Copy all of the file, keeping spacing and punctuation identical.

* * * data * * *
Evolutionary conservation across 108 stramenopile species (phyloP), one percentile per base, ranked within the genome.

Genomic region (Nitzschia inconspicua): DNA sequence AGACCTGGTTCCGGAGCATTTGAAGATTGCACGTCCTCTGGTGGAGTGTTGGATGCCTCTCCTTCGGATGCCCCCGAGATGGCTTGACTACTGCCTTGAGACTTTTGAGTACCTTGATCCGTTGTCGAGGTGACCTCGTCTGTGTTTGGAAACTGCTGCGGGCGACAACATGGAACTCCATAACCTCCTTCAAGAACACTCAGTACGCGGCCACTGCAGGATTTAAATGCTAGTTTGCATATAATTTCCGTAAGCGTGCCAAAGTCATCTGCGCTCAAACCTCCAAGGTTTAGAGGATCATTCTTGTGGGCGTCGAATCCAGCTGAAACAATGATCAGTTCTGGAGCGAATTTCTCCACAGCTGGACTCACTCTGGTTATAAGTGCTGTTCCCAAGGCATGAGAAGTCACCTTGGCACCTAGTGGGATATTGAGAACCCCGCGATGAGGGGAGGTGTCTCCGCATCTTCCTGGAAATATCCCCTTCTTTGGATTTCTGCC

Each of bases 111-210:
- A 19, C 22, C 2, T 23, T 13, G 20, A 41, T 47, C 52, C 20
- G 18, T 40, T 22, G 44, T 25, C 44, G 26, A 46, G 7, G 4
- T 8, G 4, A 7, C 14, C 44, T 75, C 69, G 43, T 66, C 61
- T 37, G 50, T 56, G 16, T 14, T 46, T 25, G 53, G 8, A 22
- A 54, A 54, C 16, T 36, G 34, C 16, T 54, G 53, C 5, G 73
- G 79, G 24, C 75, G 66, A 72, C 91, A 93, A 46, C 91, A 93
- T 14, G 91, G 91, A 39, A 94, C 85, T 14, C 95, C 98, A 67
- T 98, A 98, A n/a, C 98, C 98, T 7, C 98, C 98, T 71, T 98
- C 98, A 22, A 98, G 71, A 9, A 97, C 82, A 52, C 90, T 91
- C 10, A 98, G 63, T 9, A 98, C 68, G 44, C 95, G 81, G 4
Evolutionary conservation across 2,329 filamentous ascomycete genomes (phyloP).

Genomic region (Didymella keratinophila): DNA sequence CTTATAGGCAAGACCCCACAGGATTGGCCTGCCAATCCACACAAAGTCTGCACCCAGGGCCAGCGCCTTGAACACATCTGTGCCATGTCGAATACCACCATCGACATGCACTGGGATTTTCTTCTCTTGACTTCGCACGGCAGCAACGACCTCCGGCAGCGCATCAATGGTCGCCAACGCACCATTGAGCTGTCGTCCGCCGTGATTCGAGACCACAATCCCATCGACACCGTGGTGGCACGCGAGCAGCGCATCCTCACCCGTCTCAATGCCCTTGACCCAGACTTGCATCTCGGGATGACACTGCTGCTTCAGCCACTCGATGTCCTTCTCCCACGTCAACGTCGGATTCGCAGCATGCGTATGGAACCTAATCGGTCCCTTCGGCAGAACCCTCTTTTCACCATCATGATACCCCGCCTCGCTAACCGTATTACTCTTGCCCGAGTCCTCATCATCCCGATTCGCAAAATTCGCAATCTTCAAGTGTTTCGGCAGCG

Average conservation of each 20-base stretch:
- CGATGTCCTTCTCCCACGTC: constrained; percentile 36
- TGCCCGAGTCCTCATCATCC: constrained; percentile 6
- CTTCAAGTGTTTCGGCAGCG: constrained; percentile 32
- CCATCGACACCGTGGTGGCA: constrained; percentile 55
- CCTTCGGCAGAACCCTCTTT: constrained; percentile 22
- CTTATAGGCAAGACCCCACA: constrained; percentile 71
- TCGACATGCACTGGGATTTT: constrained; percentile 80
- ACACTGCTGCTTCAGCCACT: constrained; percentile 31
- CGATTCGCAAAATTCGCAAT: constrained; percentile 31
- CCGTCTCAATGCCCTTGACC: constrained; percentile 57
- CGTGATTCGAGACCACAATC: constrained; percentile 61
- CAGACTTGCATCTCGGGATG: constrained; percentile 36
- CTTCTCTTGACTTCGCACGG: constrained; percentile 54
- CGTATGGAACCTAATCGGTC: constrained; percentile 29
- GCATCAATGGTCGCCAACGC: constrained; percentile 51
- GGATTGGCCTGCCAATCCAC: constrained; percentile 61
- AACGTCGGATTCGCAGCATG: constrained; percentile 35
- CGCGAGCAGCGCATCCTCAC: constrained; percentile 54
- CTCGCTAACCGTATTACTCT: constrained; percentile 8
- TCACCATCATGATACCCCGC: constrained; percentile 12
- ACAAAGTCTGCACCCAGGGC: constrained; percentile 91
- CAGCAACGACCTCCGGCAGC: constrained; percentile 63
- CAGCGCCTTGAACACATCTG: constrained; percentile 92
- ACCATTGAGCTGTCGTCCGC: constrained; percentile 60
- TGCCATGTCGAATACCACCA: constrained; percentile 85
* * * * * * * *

Evolutionary conservation across 108 stramenopile species (phyloP), one percentile per base, ranked within the genome.

Genomic region (Nitzschia inconspicua): DNA sequence AGACCTGGTTCCGGAGCATTTGAAGATTGCACGTCCTCTGGTGGAGTGTTGGATGCCTCTCCTTCGGATGCCCCCGAGATGGCTTGACTACTGCCTTGAGACTTTTGAGTACCTTGATCCGTTGTCGAGGTGACCTCGTCTGTGTTTGGAAACTGCTGCGGGCGACAACATGGAACTCCATAACCTCCTTCAAGAACACTCAGTACGCGGCCACTGCAGGATTTAAATGCTAGTTTGCATATAATTTCCGTAAGCGTGCCAAAGTCATCTGCGCTCAAACCTCCAAGGTTTAGAGGATCATTCTTGTGGGCGTCGAATCCAGCTGAAACAATGATCAGTTCTGGAGCGAATTTCTCCACAGCTGGACTCACTCTGGTTATAAGTGCTGTTCCCAAGGCATGAGAAGTCACCTTGGCACCTAGTGGGATATTGAGAACCCCGCGATGAGGGGAGGTGTCTCCGCATCTTCCTGGAAATATCCCCTTCTTTGGATTTCTGCC

Each of bases 111-210:
- A 19, C 22, C 2, T 23, T 13, G 20, A 41, T 47, C 52, C 20
- G 18, T 40, T 22, G 44, T 25, C 44, G 26, A 46, G 7, G 4
- T 8, G 4, A 7, C 14, C 44, T 75, C 69, G 43, T 66, C 61
- T 37, G 50, T 56, G 16, T 14, T 46, T 25, G 53, G 8, A 22
- A 54, A 54, C 16, T 36, G 34, C 16, T 54, G 53, C 5, G 73
- G 79, G 24, C 75, G 66, A 72, C 91, A 93, A 46, C 91, A 93
- T 14, G 91, G 91, A 39, A 94, C 85, T 14, C 95, C 98, A 67
- T 98, A 98, A n/a, C 98, C 98, T 7, C 98, C 98, T 71, T 98
- C 98, A 22, A 98, G 71, A 9, A 97, C 82, A 52, C 90, T 91
- C 10, A 98, G 63, T 9, A 98, C 68, G 44, C 95, G 81, G 4
Evolutionary conservation across 2,329 filamentous ascomycete genomes (phyloP).

Genomic region (Didymella keratinophila): DNA sequence CTTATAGGCAAGACCCCACAGGATTGGCCTGCCAATCCACACAAAGTCTGCACCCAGGGCCAGCGCCTTGAACACATCTGTGCCATGTCGAATACCACCATCGACATGCACTGGGATTTTCTTCTCTTGACTTCGCACGGCAGCAACGACCTCCGGCAGCGCATCAATGGTCGCCAACGCACCATTGAGCTGTCGTCCGCCGTGATTCGAGACCACAATCCCATCGACACCGTGGTGGCACGCGAGCAGCGCATCCTCACCCGTCTCAATGCCCTTGACCCAGACTTGCATCTCGGGATGACACTGCTGCTTCAGCCACTCGATGTCCTTCTCCCACGTCAACGTCGGATTCGCAGCATGCGTATGGAACCTAATCGGTCCCTTCGGCAGAACCCTCTTTTCACCATCATGATACCCCGCCTCGCTAACCGTATTACTCTTGCCCGAGTCCTCATCATCCCGATTCGCAAAATTCGCAATCTTCAAGTGTTTCGGCAGCG

Average conservation of each 20-base stretch:
- CGATGTCCTTCTCCCACGTC: constrained; percentile 36
- TGCCCGAGTCCTCATCATCC: constrained; percentile 6
- CTTCAAGTGTTTCGGCAGCG: constrained; percentile 32
- CCATCGACACCGTGGTGGCA: constrained; percentile 55
- CCTTCGGCAGAACCCTCTTT: constrained; percentile 22
- CTTATAGGCAAGACCCCACA: constrained; percentile 71
- TCGACATGCACTGGGATTTT: constrained; percentile 80
- ACACTGCTGCTTCAGCCACT: constrained; percentile 31
- CGATTCGCAAAATTCGCAAT: constrained; percentile 31
- CCGTCTCAATGCCCTTGACC: constrained; percentile 57
- CGTGATTCGAGACCACAATC: constrained; percentile 61
- CAGACTTGCATCTCGGGATG: constrained; percentile 36
- CTTCTCTTGACTTCGCACGG: constrained; percentile 54
- CGTATGGAACCTAATCGGTC: constrained; percentile 29
- GCATCAATGGTCGCCAACGC: constrained; percentile 51
- GGATTGGCCTGCCAATCCAC: constrained; percentile 61
- AACGTCGGATTCGCAGCATG: constrained; percentile 35
- CGCGAGCAGCGCATCCTCAC: constrained; percentile 54
- CTCGCTAACCGTATTACTCT: constrained; percentile 8
- TCACCATCATGATACCCCGC: constrained; percentile 12
- ACAAAGTCTGCACCCAGGGC: constrained; percentile 91
- CAGCAACGACCTCCGGCAGC: constrained; percentile 63
- CAGCGCCTTGAACACATCTG: constrained; percentile 92
- ACCATTGAGCTGTCGTCCGC: constrained; percentile 60
- TGCCATGTCGAATACCACCA: constrained; percentile 85